All of the risk factors (ECOG PS >1, low Hb level, high corrected calcium level, high LDH level and ≤12 months between diagnosis and initial systemic therapy) were associated with worse OS in the MSKCC scores, which have been previously identified in patients treated with cytokines (Fig. 1A and Table 2) [8,9]. The application of the respect MSKCC models for the treatment naïve and refractory patients also distinctly separated the OS curves (Fig. 1). This is consistent with recent studies identifying patients who probably will benefit from tyrosine kinase inhibitors [12–15]. These results, as well as those obtained in the present study, indicate that MSKCC scores are associated with the behaviour of the disease rather than with specific forms of therapy. Therefore, MSKCC prognostic factors are still valid for predicting survival in metastatic RCC in the molecular targeted therapy era. However, the distribution of patients according to the MSKCC model is uneven: in the series from the present study, 13%, 62% and 25% of patients belonged to favourable, intermediate and poor risk groups, respectively. The disproportionately large number of patients in the intermediate group suggests that the outcome of this group may be somewhat heterogeneous. The prognostic significance of these factors remains to be verified in a larger study because the present study is only preliminary and has a small number of patients.

Apart from the MSKCC score, brain metastasis and no history of nephrectomy were also independently associated with poorer OS. The cumulative incidence of brain metastases is ≈10%, and these patients are considered to have a poor prognosis (median overall survival, 3–6 months) [16,17]. Although some studies have reported that sunitinib has activity against brain metastasis [18,19], and even against multiple brain lesions [19], there is insufficient information available about the activity of sunitinib for brain metastasis because most clinical trials have excluded patients with brain metastasis. Intracerebral haemorrhage in RCC patients with brain metastases should be considered as a cautious adverse effect to be treated with tyrosine kinase inhibitors, although the incidence of this remains to be reported. We consider radiotherapy as a primary treatment for patients with brain metastasis; thereafter, targeted therapies could be considered. However, in the present study, no patients suffered intracerebral haemorrhage.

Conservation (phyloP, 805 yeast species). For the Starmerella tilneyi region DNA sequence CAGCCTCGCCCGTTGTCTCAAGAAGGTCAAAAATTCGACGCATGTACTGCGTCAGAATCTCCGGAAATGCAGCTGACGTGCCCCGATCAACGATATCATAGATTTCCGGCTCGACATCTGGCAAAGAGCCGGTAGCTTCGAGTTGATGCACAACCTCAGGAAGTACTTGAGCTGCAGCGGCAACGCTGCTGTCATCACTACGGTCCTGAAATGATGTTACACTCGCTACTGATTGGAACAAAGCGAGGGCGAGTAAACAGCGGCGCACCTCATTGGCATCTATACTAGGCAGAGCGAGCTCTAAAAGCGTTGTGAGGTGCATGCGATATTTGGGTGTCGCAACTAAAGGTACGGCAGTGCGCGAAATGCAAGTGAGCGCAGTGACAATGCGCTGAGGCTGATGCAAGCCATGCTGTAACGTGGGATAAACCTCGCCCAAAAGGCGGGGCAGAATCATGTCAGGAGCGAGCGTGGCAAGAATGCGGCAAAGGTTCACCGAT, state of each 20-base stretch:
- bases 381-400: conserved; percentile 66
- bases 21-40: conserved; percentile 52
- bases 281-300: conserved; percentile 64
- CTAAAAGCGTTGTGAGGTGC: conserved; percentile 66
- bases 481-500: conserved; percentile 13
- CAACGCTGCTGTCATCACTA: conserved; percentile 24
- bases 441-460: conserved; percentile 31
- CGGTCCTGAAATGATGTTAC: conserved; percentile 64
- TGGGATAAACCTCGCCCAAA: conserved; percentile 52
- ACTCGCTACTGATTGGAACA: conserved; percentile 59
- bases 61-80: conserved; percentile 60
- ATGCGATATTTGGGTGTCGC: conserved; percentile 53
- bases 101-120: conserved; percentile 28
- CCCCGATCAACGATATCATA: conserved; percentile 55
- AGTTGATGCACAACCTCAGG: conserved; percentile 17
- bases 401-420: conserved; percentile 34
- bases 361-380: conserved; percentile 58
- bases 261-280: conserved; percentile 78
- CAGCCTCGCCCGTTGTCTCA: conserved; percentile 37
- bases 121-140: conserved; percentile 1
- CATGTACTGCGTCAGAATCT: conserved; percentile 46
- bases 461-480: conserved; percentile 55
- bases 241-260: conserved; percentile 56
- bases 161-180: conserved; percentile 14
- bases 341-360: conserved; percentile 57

Among the 49 patients who underwent nephrectomy, 22 patients did so as a cytoreductive strategy. Upfront cytoreductive nephrectomy, followed by systemic therapy, has been established as the standard care for metastatic RCC in the cytokine era [20,21]. Targeted agents, including sunitinib, have shown improved outcomes compared to cytokine therapy, transforming the treatment strategy of metastatic RCC. Although many studies focus on the role of cytoreductive nephrectomy in combination with targeted agents for patients with metastatic RCC, cytoreductive nephrectomy is still recommended at least for those patients with currently good PS.

All patients experienced treatment-related adverse events, most of which were grade 1 or 2 in severity, and most patients were able to resume therapy after treatment modification. In particular, the incidence of grade 3/4 haematological toxicities, including anaemia (20%), leucopaenia (9%) and thrombocytopaenia (48%), appears to be higher in the present study compared to the previous worldwide phase III clinical trial data [3,4], and also is consistent with the report from the Japanese phase II clinical trial [5,11].

In conclusion, sunitinib has a favourable efficacy/safety profile for Japanese metastatic RCC patients in clinical practice. The estimated median OS was >2 years with acceptable tolerability. In addition, it should be noted that the median OS from the initial systemic therapy of pretreated patients was >6 years. MSKCC prognostic factors appear to be still valid for predicting survival in metastatic RCC in the era of molecular targeted therapy.

ACKNOWLEDGEMENTS

  1. Top of page
  2. Abstract
  3. INTRODUCTION
  4. PATIENTS AND METHODS
  5. RESULTS
  6. DISCUSSION
  7. ACKNOWLEDGEMENTS
  8. CONFLICT OF INTEREST
  9. REFERENCES

This work was partly supported by the Takeda Science Foundation, the Kobayashi Institute for Innovative Cancer Chemotherapy, and Grants-in-Aid for Scientific Research from the Ministry of Education, Culture, Sports, Science and Technology, Japan.

REFERENCES

  1. Top of page
  2. Abstract